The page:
He acts with his eyes.
In fact, during the climatic showdown with the Rom leader in the last few minutes of the movie, the fight is filmed in a half-dark cellar with MTV-style quick cuts. That means they can stick a stuntman in there wearing Omega’s coat and hat and have his shadowy form do some high-kicking ninja stuff that the 70-year old Hauer‘s body couldn‘t handle. It’s not hard to see that the stuntman is eight inches shorter and fifty pounds lighter than Hauer, and has a short haircut to boot, but at least they didn’t try and have the old geezer do his own stunts (imagine the insurance waivers!).
Can’t see a damn thing? That was their intention.
Ok, now there’s another robot here in the area, one unaffiliated with either gang. This one is also female, though more provincial looking than the sultry Rom girls, and is said to be a “merchant drone”. What that means is that this barmaid’s programming told her to come here, where a concentration of robots were, and set up a shop selling water. Why do robots need water? Do they have radiators? So, Omega goes into the bar and orders a glass of water. He also leers at the barmaid and covets her snow globe (seriously), but gets rebuffed by her. Can robots fall in love? Do they know what a tortoise is? Do they dream of electric sheep?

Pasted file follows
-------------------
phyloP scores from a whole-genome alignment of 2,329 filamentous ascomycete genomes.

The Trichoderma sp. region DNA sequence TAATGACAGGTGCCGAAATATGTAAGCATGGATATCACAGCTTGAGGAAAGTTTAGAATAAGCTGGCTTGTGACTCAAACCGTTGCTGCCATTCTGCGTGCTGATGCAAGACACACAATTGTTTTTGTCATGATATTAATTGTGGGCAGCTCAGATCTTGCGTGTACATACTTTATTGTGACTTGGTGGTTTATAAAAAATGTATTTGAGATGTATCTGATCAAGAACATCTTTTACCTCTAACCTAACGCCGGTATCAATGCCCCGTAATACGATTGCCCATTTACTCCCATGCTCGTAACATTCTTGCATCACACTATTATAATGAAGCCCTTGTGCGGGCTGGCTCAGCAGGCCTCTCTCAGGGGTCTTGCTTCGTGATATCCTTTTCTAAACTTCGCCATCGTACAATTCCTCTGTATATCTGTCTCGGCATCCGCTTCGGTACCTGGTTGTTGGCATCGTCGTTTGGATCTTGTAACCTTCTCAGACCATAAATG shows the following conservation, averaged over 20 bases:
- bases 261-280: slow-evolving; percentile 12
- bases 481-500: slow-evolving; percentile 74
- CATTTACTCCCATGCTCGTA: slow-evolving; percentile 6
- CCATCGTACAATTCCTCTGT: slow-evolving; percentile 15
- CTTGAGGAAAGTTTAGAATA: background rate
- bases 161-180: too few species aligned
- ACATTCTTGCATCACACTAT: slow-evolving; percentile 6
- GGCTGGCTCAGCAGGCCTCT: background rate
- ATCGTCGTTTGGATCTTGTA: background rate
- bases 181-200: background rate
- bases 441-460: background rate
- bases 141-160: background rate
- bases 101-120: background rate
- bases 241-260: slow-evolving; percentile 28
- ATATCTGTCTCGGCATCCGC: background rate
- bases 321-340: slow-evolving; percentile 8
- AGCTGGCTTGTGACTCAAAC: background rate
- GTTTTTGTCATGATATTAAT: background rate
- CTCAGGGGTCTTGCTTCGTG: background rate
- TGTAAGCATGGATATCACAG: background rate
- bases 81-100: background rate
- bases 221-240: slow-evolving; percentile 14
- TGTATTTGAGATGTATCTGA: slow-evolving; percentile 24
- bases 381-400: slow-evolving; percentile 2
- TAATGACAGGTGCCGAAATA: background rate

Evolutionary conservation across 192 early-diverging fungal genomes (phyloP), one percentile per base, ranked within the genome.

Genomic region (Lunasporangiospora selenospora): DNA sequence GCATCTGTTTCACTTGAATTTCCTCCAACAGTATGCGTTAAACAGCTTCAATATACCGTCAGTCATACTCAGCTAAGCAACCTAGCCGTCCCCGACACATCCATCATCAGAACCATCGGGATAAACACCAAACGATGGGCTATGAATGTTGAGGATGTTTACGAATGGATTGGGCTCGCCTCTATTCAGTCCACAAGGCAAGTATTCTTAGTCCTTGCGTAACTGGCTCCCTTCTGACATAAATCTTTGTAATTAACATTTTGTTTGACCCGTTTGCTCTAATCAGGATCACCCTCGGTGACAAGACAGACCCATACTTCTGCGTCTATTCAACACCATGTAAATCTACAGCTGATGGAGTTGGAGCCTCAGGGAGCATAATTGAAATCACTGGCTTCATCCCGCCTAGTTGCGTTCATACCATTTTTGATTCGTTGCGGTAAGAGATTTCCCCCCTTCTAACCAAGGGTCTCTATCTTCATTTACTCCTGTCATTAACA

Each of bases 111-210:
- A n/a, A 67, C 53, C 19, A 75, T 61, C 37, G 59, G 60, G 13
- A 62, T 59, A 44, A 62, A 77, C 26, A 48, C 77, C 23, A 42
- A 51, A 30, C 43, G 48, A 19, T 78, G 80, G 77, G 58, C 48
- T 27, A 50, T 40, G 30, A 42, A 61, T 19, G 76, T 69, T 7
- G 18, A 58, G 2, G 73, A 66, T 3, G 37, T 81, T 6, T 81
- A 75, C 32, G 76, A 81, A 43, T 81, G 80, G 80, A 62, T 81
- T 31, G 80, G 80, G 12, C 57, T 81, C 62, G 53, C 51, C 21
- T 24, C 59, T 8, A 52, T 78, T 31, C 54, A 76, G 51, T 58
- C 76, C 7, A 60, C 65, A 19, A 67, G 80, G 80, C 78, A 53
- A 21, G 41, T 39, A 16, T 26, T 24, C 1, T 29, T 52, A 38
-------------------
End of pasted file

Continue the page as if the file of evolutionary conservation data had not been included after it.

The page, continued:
The drone chats with a Rom. In the dark, because fuck this movie.